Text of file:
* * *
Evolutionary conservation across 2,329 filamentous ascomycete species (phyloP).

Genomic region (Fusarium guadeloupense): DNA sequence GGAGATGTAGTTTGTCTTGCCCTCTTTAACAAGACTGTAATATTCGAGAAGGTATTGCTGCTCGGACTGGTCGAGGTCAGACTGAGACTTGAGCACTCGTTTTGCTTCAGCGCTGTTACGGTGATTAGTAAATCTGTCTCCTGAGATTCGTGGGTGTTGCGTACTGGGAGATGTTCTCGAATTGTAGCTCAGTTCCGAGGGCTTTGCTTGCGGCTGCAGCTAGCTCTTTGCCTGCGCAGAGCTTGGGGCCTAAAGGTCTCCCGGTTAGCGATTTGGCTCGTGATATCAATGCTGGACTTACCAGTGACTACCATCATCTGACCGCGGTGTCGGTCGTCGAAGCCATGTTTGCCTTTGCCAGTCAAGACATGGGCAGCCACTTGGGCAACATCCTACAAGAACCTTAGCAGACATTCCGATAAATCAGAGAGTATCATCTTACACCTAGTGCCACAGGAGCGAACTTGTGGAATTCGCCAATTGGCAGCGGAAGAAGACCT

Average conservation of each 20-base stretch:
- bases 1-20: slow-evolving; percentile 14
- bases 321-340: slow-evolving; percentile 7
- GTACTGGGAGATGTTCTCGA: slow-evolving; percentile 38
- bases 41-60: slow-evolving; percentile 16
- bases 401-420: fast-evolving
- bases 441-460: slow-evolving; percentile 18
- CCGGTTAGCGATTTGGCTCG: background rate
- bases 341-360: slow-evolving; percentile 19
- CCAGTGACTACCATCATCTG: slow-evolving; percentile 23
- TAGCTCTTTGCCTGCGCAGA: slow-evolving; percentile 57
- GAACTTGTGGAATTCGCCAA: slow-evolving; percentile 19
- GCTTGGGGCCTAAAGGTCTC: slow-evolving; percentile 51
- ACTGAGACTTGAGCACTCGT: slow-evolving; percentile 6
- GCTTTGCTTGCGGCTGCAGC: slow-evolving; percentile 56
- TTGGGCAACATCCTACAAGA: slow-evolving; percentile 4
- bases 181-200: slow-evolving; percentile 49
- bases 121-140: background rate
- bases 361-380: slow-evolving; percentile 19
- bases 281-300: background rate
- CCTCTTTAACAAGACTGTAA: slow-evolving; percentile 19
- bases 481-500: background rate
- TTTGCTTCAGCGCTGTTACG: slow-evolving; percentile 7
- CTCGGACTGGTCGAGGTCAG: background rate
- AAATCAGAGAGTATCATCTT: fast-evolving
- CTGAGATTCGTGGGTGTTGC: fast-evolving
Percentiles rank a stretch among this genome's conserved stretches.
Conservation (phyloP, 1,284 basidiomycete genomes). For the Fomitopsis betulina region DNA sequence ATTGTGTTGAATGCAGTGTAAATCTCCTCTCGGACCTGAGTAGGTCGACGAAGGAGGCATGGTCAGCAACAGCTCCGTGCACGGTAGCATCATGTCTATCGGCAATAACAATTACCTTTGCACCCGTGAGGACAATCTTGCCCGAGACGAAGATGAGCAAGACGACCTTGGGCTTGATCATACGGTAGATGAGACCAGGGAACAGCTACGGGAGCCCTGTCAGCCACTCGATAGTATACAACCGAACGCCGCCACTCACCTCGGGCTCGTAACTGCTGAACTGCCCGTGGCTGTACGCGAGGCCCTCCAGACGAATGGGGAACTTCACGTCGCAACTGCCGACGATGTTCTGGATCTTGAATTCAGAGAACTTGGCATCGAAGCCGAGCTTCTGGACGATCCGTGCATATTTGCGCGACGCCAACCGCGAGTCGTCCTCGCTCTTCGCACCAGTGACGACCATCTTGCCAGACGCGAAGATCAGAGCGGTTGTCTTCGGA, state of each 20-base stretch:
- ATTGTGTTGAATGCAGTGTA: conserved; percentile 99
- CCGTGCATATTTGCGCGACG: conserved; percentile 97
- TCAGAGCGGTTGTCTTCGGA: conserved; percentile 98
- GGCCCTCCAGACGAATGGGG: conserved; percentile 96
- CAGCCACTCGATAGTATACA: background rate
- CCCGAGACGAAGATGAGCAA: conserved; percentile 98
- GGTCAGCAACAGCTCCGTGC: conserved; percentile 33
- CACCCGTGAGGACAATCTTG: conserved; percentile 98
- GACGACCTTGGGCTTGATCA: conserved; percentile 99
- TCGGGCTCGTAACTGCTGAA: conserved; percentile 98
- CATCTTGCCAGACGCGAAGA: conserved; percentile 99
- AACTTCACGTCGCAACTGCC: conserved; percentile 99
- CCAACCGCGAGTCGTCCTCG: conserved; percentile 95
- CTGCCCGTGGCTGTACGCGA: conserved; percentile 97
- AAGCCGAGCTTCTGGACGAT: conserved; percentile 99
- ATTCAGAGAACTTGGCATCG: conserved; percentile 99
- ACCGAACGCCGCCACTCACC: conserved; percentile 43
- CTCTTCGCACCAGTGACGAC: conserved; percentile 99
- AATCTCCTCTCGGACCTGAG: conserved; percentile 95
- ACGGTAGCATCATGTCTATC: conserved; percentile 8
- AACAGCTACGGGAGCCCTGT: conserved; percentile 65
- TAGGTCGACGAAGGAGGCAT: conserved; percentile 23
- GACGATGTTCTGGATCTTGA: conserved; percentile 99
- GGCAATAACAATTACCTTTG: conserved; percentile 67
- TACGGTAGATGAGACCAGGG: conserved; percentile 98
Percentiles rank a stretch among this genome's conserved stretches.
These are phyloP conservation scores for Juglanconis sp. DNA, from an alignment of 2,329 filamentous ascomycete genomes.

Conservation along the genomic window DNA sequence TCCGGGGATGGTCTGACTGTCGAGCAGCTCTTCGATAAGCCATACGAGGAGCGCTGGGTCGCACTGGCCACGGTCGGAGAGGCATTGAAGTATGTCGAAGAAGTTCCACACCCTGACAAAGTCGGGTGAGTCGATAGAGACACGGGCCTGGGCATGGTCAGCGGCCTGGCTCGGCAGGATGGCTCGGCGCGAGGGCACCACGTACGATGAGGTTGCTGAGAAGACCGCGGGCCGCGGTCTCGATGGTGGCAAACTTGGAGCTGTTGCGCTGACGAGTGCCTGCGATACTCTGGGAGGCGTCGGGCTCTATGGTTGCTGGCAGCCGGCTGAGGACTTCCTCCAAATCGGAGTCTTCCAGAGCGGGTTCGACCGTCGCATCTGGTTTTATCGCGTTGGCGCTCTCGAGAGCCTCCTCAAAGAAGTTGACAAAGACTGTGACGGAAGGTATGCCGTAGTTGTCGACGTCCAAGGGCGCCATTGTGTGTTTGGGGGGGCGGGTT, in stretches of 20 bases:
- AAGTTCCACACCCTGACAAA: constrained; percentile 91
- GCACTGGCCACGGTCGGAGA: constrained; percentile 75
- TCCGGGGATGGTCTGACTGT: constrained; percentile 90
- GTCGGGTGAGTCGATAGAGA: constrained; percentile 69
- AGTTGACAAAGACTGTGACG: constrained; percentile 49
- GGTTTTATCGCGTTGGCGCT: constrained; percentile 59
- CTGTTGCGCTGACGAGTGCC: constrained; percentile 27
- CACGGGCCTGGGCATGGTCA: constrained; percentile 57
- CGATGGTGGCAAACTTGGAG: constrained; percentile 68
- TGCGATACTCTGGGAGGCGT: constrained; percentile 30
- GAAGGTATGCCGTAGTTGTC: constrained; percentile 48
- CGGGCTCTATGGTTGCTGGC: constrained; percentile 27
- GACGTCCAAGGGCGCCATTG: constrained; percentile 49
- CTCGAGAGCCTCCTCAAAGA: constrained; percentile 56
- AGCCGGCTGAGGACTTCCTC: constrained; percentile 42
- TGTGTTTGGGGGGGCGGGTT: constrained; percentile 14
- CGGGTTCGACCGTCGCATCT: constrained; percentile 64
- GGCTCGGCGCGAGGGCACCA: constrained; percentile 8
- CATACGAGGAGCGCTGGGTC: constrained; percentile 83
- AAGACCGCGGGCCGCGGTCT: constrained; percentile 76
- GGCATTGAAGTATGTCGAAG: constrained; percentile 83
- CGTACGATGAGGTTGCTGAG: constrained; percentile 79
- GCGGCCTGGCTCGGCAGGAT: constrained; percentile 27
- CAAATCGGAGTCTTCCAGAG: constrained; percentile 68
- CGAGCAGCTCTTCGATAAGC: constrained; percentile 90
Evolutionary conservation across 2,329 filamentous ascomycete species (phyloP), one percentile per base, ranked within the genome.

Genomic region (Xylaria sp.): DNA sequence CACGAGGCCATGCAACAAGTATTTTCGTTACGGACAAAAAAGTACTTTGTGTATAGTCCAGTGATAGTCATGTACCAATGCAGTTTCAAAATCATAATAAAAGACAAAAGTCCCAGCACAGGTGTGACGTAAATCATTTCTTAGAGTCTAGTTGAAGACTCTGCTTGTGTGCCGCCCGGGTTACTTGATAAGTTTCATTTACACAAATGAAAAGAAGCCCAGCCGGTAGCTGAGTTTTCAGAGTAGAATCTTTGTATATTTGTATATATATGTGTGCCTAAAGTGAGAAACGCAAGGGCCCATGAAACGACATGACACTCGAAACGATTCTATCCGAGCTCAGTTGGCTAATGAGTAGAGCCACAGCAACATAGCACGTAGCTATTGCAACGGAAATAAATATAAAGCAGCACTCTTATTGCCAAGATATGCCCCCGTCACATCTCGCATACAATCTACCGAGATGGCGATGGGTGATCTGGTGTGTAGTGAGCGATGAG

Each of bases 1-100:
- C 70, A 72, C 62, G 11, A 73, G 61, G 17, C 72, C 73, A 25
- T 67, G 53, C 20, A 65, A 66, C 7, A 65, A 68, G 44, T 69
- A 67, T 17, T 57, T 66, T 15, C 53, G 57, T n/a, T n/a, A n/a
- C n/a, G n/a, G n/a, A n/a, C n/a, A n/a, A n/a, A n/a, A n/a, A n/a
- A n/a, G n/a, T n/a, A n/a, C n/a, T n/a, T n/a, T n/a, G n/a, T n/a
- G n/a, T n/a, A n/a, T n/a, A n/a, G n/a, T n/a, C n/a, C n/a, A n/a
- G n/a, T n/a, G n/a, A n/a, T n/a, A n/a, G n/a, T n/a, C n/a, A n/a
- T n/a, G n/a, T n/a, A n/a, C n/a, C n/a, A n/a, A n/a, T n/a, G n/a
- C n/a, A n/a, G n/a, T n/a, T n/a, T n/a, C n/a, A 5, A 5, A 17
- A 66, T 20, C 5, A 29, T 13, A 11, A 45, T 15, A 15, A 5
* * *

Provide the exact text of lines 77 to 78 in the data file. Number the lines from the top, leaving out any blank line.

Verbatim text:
- CATACGAGGAGCGCTGGGTC: constrained; percentile 83
- AAGACCGCGGGCCGCGGTCT: constrained; percentile 76